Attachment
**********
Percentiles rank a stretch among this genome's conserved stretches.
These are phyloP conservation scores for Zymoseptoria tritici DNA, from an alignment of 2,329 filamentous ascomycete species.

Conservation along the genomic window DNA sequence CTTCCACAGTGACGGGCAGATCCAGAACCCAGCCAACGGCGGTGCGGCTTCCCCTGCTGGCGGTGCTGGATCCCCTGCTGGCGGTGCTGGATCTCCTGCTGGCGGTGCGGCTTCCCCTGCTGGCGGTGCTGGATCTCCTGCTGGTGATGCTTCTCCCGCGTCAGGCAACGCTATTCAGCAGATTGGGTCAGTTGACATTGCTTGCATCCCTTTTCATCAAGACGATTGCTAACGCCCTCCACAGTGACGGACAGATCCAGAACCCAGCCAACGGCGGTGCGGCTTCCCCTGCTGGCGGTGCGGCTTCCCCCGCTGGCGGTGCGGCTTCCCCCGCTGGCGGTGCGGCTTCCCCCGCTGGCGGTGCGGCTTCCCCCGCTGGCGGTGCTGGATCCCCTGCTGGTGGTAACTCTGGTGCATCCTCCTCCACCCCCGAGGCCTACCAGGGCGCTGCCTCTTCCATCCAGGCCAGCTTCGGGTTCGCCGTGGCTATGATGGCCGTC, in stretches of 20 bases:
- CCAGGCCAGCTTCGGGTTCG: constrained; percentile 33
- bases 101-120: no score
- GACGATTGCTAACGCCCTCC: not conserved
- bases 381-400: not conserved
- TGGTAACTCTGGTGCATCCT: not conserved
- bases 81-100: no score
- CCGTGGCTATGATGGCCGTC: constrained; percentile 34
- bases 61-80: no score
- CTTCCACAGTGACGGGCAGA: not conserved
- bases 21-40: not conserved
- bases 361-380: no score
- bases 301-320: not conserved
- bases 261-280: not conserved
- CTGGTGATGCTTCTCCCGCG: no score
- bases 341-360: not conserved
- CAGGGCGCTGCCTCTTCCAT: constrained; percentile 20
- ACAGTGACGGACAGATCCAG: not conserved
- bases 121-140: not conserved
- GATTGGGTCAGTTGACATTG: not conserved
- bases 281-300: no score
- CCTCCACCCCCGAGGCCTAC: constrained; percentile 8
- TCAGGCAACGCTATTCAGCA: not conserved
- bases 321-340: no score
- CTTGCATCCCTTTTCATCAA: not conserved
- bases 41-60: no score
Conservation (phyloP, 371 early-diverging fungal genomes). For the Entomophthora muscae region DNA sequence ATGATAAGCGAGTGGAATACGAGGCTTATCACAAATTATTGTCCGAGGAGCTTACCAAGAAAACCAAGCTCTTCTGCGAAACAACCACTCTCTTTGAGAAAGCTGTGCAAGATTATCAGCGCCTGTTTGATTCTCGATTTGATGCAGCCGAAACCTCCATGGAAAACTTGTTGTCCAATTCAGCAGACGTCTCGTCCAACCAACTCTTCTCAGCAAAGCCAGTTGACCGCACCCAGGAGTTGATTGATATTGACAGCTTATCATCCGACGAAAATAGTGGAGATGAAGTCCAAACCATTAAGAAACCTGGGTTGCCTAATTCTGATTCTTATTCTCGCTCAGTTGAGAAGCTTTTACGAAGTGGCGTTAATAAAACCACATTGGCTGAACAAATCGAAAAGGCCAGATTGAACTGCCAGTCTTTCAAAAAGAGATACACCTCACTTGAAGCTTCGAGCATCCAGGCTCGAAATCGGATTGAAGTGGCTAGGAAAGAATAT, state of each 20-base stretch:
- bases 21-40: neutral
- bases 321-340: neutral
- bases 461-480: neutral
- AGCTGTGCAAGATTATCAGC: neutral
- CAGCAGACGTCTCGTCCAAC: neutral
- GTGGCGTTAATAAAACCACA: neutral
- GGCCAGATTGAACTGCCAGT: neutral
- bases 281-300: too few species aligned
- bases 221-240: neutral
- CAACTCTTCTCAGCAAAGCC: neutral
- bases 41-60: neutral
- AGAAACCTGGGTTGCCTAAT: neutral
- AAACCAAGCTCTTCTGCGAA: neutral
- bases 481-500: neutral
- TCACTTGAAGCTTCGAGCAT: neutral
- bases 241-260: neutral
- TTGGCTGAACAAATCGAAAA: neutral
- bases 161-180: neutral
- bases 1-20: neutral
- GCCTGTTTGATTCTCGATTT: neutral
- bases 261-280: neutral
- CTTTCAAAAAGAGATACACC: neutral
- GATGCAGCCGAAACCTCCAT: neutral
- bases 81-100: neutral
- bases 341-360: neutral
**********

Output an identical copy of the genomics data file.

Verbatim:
Percentiles rank a stretch among this genome's conserved stretches.
These are phyloP conservation scores for Zymoseptoria tritici DNA, from an alignment of 2,329 filamentous ascomycete species.

Conservation along the genomic window DNA sequence CTTCCACAGTGACGGGCAGATCCAGAACCCAGCCAACGGCGGTGCGGCTTCCCCTGCTGGCGGTGCTGGATCCCCTGCTGGCGGTGCTGGATCTCCTGCTGGCGGTGCGGCTTCCCCTGCTGGCGGTGCTGGATCTCCTGCTGGTGATGCTTCTCCCGCGTCAGGCAACGCTATTCAGCAGATTGGGTCAGTTGACATTGCTTGCATCCCTTTTCATCAAGACGATTGCTAACGCCCTCCACAGTGACGGACAGATCCAGAACCCAGCCAACGGCGGTGCGGCTTCCCCTGCTGGCGGTGCGGCTTCCCCCGCTGGCGGTGCGGCTTCCCCCGCTGGCGGTGCGGCTTCCCCCGCTGGCGGTGCGGCTTCCCCCGCTGGCGGTGCTGGATCCCCTGCTGGTGGTAACTCTGGTGCATCCTCCTCCACCCCCGAGGCCTACCAGGGCGCTGCCTCTTCCATCCAGGCCAGCTTCGGGTTCGCCGTGGCTATGATGGCCGTC, in stretches of 20 bases:
- CCAGGCCAGCTTCGGGTTCG: constrained; percentile 33
- bases 101-120: no score
- GACGATTGCTAACGCCCTCC: not conserved
- bases 381-400: not conserved
- TGGTAACTCTGGTGCATCCT: not conserved
- bases 81-100: no score
- CCGTGGCTATGATGGCCGTC: constrained; percentile 34
- bases 61-80: no score
- CTTCCACAGTGACGGGCAGA: not conserved
- bases 21-40: not conserved
- bases 361-380: no score
- bases 301-320: not conserved
- bases 261-280: not conserved
- CTGGTGATGCTTCTCCCGCG: no score
- bases 341-360: not conserved
- CAGGGCGCTGCCTCTTCCAT: constrained; percentile 20
- ACAGTGACGGACAGATCCAG: not conserved
- bases 121-140: not conserved
- GATTGGGTCAGTTGACATTG: not conserved
- bases 281-300: no score
- CCTCCACCCCCGAGGCCTAC: constrained; percentile 8
- TCAGGCAACGCTATTCAGCA: not conserved
- bases 321-340: no score
- CTTGCATCCCTTTTCATCAA: not conserved
- bases 41-60: no score
Conservation (phyloP, 371 early-diverging fungal genomes). For the Entomophthora muscae region DNA sequence ATGATAAGCGAGTGGAATACGAGGCTTATCACAAATTATTGTCCGAGGAGCTTACCAAGAAAACCAAGCTCTTCTGCGAAACAACCACTCTCTTTGAGAAAGCTGTGCAAGATTATCAGCGCCTGTTTGATTCTCGATTTGATGCAGCCGAAACCTCCATGGAAAACTTGTTGTCCAATTCAGCAGACGTCTCGTCCAACCAACTCTTCTCAGCAAAGCCAGTTGACCGCACCCAGGAGTTGATTGATATTGACAGCTTATCATCCGACGAAAATAGTGGAGATGAAGTCCAAACCATTAAGAAACCTGGGTTGCCTAATTCTGATTCTTATTCTCGCTCAGTTGAGAAGCTTTTACGAAGTGGCGTTAATAAAACCACATTGGCTGAACAAATCGAAAAGGCCAGATTGAACTGCCAGTCTTTCAAAAAGAGATACACCTCACTTGAAGCTTCGAGCATCCAGGCTCGAAATCGGATTGAAGTGGCTAGGAAAGAATAT, state of each 20-base stretch:
- bases 21-40: neutral
- bases 321-340: neutral
- bases 461-480: neutral
- AGCTGTGCAAGATTATCAGC: neutral
- CAGCAGACGTCTCGTCCAAC: neutral
- GTGGCGTTAATAAAACCACA: neutral
- GGCCAGATTGAACTGCCAGT: neutral
- bases 281-300: too few species aligned
- bases 221-240: neutral
- CAACTCTTCTCAGCAAAGCC: neutral
- bases 41-60: neutral
- AGAAACCTGGGTTGCCTAAT: neutral
- AAACCAAGCTCTTCTGCGAA: neutral
- bases 481-500: neutral
- TCACTTGAAGCTTCGAGCAT: neutral
- bases 241-260: neutral
- TTGGCTGAACAAATCGAAAA: neutral
- bases 161-180: neutral
- bases 1-20: neutral
- GCCTGTTTGATTCTCGATTT: neutral
- bases 261-280: neutral
- CTTTCAAAAAGAGATACACC: neutral
- GATGCAGCCGAAACCTCCAT: neutral
- bases 81-100: neutral
- bases 341-360: neutral